I don't doubt you on pitch rate.  Frankly I don't understand pitch rate at all.  I used a calculator once to determine if my liquid yeast was still viable and it told me, based on the date of the package, that all my yeast was already dead!  I smacked the pack, it blew up like a balloon, in it went and fermentation proceeded as usual.   ???  I don't use calculators anymore.

Pitch rate is a canard. Yeast vitality what really matters not exact cell counts.
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Offline BrewBama

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Yeast for a porter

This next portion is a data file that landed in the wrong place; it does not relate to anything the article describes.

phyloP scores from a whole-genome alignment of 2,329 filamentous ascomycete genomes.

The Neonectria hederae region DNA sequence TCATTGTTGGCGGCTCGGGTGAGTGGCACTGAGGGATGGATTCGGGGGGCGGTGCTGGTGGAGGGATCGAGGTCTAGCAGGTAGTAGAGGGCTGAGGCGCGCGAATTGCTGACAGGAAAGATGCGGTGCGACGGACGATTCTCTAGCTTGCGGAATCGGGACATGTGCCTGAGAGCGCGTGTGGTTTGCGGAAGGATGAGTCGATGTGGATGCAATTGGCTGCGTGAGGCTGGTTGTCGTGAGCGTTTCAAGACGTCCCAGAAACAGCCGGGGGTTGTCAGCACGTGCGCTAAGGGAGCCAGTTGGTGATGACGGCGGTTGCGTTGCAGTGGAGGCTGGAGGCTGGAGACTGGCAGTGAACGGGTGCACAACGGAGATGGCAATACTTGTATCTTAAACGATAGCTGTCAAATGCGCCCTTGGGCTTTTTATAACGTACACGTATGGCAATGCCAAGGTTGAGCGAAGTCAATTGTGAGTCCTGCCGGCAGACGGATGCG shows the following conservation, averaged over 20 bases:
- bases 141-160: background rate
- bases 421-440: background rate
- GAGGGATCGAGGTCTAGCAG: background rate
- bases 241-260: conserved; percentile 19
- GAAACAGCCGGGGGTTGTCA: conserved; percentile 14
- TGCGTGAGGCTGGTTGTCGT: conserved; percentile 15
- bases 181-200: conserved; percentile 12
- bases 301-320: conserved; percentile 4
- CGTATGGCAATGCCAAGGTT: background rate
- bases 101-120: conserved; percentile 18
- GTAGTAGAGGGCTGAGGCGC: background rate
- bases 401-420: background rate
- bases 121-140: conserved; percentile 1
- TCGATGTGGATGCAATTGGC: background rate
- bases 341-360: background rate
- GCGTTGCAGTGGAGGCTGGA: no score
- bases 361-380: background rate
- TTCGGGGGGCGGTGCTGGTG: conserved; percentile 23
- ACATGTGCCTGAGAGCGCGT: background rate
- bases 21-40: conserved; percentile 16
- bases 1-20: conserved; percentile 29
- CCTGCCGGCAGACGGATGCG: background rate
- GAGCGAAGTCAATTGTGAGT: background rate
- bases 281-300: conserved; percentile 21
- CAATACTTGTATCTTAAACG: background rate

« Reply #35 on: November 09, 2019, 09:28:28 PM »
While yeast health vitality is certainly a high priority, I believe a robust pitch rate of healthy yeast reduces lag time, reduces stress (and possibly the resulting off flavors), and finishes quickly and completely.


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« Last Edit: November 09, 2019, 09:37:00 PM by BrewBama »
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Offline Robert

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Re: Yeast for a porter
« Reply #36 on: November 09, 2019, 10:14:50 PM »
While yeast health vitality is certainly a high priority, I believe a robust pitch rate of healthy yeast reduces lag time, reduces stress (and possibly the resulting off flavors), and finishes quickly and completely.


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Offline Megary

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Re: Yeast for a porter
« Reply #37 on: November 09, 2019, 11:15:13 PM »